Biochem Biophys Res Commun 2016 Oct 30;479(4):927-932. Epub 2016 Aug 30.
Department of Theriogenology and Biotechnology, College of Veterinary Medicine, Seoul National University, 1 Gwanak-ro, Gwanak-gu, Seoul 08826, Republic of Korea. Electronic address:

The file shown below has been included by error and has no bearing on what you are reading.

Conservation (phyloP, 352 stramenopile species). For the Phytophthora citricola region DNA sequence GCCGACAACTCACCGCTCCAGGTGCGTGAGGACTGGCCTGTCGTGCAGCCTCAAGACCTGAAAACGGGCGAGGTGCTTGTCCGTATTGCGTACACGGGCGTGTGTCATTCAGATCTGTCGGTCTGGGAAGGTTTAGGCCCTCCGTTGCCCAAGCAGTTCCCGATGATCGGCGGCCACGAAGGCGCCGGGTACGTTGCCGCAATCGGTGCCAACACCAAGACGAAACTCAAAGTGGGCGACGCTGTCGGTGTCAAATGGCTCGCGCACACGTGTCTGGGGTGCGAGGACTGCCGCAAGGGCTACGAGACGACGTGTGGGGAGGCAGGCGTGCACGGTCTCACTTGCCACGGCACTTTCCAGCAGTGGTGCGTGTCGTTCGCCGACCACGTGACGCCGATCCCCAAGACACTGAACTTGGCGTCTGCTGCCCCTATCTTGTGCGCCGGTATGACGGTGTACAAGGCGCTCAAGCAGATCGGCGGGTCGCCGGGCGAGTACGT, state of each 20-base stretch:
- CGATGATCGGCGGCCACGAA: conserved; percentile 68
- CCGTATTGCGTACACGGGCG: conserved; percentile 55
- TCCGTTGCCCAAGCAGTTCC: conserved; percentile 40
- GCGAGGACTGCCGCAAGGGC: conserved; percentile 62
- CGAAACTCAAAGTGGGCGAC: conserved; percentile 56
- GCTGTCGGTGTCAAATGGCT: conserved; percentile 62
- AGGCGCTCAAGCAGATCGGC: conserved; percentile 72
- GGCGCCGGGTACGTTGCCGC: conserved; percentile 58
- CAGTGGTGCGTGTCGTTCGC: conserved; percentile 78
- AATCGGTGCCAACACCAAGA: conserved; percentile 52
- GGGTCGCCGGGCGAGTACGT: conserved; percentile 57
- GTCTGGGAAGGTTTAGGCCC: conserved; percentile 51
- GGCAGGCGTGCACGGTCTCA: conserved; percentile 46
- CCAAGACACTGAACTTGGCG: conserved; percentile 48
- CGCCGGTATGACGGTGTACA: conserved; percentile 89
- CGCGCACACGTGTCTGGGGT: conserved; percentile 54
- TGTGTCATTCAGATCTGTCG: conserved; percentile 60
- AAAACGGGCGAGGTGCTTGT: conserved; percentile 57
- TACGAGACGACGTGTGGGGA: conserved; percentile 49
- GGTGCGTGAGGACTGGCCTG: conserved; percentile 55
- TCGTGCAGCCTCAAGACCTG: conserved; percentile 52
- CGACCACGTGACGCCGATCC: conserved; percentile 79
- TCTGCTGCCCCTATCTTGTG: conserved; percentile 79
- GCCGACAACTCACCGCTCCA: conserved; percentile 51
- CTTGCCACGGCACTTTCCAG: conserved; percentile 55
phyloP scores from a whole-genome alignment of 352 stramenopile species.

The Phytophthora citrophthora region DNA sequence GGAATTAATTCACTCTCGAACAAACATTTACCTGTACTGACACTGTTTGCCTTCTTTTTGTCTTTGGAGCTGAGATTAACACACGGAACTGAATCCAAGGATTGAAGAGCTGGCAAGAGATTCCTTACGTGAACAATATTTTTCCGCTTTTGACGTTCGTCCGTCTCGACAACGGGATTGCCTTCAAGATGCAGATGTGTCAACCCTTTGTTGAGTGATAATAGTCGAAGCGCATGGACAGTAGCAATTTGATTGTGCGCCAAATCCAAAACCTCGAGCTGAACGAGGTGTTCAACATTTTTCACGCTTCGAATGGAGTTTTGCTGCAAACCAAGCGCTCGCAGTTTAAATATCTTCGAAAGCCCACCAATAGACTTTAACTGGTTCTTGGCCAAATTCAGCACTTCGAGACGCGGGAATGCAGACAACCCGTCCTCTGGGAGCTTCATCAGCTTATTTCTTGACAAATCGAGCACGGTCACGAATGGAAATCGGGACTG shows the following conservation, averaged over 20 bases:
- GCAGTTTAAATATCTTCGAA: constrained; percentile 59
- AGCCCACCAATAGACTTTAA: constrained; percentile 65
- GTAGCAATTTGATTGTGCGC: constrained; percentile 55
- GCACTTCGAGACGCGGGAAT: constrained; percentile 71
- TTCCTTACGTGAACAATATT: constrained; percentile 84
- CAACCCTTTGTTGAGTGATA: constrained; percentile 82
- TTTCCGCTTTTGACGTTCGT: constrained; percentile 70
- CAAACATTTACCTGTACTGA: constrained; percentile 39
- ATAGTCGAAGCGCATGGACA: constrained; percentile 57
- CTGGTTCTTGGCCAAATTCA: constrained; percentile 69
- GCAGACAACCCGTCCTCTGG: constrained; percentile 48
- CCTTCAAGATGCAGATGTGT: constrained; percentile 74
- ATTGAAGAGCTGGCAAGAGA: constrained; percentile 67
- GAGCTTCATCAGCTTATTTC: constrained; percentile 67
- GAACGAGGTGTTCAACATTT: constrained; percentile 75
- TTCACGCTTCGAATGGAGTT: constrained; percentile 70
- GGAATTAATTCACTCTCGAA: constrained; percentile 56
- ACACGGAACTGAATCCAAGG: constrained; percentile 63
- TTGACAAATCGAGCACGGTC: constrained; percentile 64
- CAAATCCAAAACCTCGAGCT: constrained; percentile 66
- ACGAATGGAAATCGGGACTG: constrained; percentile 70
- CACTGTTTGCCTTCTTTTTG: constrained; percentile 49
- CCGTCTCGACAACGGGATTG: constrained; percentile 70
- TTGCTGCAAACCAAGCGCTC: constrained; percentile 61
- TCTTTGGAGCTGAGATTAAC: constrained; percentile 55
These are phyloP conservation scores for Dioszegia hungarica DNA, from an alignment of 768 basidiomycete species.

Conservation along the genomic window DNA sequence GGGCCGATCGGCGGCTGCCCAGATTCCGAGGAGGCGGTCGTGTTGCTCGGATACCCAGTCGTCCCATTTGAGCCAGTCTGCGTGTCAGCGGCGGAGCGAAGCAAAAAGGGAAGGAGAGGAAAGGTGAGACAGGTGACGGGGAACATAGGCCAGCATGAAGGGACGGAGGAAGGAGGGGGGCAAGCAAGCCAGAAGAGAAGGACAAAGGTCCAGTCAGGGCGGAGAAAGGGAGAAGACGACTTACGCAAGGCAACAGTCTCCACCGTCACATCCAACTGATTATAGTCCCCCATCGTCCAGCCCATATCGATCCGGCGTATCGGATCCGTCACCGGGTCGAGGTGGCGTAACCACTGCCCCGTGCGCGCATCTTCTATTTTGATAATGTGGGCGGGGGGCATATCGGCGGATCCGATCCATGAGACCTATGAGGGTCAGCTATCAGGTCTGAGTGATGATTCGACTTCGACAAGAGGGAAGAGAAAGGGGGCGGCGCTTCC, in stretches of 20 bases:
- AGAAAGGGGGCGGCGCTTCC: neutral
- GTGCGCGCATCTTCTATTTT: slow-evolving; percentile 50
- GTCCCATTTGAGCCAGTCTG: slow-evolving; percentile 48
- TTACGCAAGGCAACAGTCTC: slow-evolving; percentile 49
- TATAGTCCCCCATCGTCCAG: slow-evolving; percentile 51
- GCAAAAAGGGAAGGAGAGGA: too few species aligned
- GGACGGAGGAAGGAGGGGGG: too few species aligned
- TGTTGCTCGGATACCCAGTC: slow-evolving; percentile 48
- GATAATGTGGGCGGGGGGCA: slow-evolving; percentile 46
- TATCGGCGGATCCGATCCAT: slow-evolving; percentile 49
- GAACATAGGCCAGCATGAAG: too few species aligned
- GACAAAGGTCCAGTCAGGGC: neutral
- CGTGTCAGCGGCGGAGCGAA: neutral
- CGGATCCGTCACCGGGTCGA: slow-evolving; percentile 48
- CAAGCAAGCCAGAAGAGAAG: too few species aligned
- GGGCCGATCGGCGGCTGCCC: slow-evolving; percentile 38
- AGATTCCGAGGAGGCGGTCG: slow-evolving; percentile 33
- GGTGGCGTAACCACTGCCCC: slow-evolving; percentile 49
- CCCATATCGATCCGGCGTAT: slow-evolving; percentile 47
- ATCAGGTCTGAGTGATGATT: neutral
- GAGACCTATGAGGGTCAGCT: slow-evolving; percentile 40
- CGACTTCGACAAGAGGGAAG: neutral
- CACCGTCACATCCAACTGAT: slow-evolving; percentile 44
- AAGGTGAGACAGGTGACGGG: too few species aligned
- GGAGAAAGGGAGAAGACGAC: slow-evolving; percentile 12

The objective of this study was to determine the ability of spermine to act as an antioxidant in scavenging reactive oxygen species (ROS), maintaining sperm function and decreasing cryocapacitation after cryopreservation. Although motility did not increase with spermine treatment, values for membrane integrity were significantly increased (P < 0.05). Higher percentages of linearity and straightness with a lower amplitude of lateral head displacement (ALH) indicated that spermine inhibits hyperactivation. Concentrations of intracellular and extracellular ROS were decreased in the treatment group (P < 0.05). Higher expression of an anti-apoptotic gene (Bcl-2) and lower expression of a pro-apoptotic gene (Bax), together with decreased expression of the mitochondrial ROS modulator ROMO1, DNA repair due to oxidative damage (OGG1), spermine synthase (SMS), NADPH oxidase associated with motility (NOX5) and spermine amino oxidase (SMOX), all showed that 5.0 mM spermine treatment was beneficial to spermatozoa. Furthermore, the proportion of live spermatozoa with intact acrosomes after thawing in the treatment group was higher than in the control. After incubation in canine capacitating medium, numbers of live capacitated spermatozoa with reacted acrosomes were higher than in the control. Our results indicate that 5.0 mM spermine is an optimal concentration for maintaining sperm function, reducing ROS production, preventing apoptosis and adverse effects of cryocapacitation during canine sperm cryopreservation.